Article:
Likewise, it is foolish in the extreme to demand that the architects of such failed or impotent policies be called into account for them in ways that the architects of Vietnam never were. If your policy is neither successful nor competent, and leads to the deaths of thousands of soldiers, then you have a duty as a leader to take responsibility. As you say, it's time for the Republican leadership in both the legislative and the executive to either lead or get out of the way. And if they will do neither, then you can hardly excoriate us for calling them to account for it. The bill is long past due.

While I may disagree with you on this, Tom, we do agree on one thing: Joel Stein doesn't know nuthin', and isn't worth the time it takes to read.

James Elliott said...

Likewise, it is foolish in the extreme to demand that the architects of such failed or impotent policies be called into account for them in ways that the architects of Vietnam never were.

Woah. That should read: "Likewise, it is foolish in the extreme not to demand that the architects of such failed or impotent polices be called into account for them in ways that the architects of Vietnam never were."

Tom Van Dyke said...

James, to be truly funny requires some grain of truth. If Joel Stein can manage being funny, he is therefore worth reading. We do agree he apparently doesn't.

---Michael Moore was not independendently wealthy before Fahrenheit, which was my point, a commercial one, not political/party line. He certainly deserves notoriety for introducing the artistic innovation of substituting polemics for reportage in documentaries.

I enjoyed Roger & Me very much until I learned how he cut corners to make his point.

---Discussing Vietnam via the films you mention is a waste of time.

It's a catch-22 under your formula: They lack the power to remove the troops from harm's way, but if they actively campaign for it in an attempt to sway other decision-makers so long as troops are in the field, they undermine the mission and are guilty of...

I said exactly the opposite.


Likewise, it is foolish in the extreme...

Whatever, James. My eyes glazed over at such boilerplate. Even if I thought the same of you, I would not open a paragraph that way if I wished to engage you. Cheers.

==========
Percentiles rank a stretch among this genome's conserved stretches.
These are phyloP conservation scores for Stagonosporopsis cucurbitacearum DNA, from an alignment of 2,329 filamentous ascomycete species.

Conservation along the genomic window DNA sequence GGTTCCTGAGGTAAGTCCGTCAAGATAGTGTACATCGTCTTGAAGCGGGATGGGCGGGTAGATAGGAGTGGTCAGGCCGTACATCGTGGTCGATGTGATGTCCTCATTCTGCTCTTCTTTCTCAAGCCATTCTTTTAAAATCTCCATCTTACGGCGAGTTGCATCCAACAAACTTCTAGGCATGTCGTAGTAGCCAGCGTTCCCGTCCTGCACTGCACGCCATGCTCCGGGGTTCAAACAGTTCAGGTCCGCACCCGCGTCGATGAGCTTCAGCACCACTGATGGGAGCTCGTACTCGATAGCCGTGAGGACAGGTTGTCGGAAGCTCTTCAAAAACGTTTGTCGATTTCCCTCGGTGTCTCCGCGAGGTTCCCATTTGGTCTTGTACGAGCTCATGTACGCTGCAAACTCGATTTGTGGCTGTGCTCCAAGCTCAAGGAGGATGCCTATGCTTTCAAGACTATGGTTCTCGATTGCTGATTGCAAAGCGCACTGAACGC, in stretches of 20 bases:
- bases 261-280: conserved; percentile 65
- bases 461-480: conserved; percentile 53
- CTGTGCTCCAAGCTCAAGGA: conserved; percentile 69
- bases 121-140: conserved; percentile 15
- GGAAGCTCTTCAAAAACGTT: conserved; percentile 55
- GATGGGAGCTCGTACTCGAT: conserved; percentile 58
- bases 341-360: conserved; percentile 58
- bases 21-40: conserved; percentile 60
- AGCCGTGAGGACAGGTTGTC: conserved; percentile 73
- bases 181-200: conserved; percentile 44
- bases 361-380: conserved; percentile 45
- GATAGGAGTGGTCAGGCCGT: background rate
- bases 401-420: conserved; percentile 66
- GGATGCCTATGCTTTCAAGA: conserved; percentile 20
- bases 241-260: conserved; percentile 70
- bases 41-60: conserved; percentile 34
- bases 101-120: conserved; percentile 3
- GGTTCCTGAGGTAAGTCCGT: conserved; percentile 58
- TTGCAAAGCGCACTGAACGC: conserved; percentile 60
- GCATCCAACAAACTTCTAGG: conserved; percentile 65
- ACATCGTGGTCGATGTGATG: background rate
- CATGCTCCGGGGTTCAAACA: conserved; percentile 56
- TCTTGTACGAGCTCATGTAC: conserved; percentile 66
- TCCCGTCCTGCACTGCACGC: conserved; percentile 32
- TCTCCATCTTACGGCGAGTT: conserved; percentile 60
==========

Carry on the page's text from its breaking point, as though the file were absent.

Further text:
Tlaloc said...

I love that the right won't acknowledge that they are the ones who put Saddam in power and kept him there for two decades. Do you really think deleting the comment will somehow erase that fact?

JC said...

I love that the right won't acknowledge that they are the ones who put Saddam in power and kept him there for two decades.

With respect, that statement is vague and inflammatory. (Are you equating conservatives with Saddam & co.?) You shouldn't be surprised if posts like it disappear from a properly moderated blog or forum.

James Elliott said...

---Discussing Vietnam via the films you mention is a waste of time.

We weren't discussing Vietnam on a political/historical level. I was demonstrating my point about the sociocultural history behing "Support the troops." I wasn't looking to open up a can of worms on the subject, just illustrating a theme you appeared to misconstrue.

Whatever, James. My eyes glazed over at such boilerplate. Even if I thought the same of you, I would not open a paragraph that way if I wished to engage you. Cheers.

What a charmingly passive-aggressive way of avoiding the discussion entirely. Martyrdom isn't exactly an attractive trait in a would-be pundit.

(Are you equating conservatives with Saddam & co.?)

No, but he is pointing out that Reagan sent Rumsfeld over to shake hands with Saddam and deliver some biochemical weapons. I'm not sure what that has to do with the question at hand, but it's a fun fact and shouldn't be forgotten.

Tlaloc said...

"With respect, that statement is vague and inflammatory. (Are you equating conservatives with Saddam & co.?)"

No not equating. What I'm saying is that specific high powered conservatives, who are lauded today, are the very ones who put Saddam in power and sold him chemical weapons. They have names like Reagan, Bush (the first), Rummsfeld, and so on. Does that make it clearer?

My first post objected to Zycher saying the left cares nothing about suffering Iraqis. That's a hard charge to make stick when it was the policies of the GOP that made them suffer in the first place now isn't it?

The GOP's foreign policy hass been a cycle of making a mess and then claiming they were the only ones who could fix it and then messing that up and claiming they were the only ones who could fix it and so on. See Iraq. See Iran. See Nicaragua. See Vietnam. And so it goes.

JC said...

The clarification is appreciated. I was beginning to fear it was my fault that Saddam killed hundreds of thousands of people :)

connie deady said...

It's a catch-22 under your formula: They lack the power to remove the troops from harm's way, but if they actively campaign for it in an attempt to sway other decision-makers so long as troops are in the field, they undermine the mission and are guilty of... whatever it is you say they're guilty of? When you bounce those goalposts around like that, Tom, it's no wonder they never win at your game.

James, that's a brilliant articulation of why that argument is so wrong. I have struggled with trying to explain it myself. I will borrow your explanation.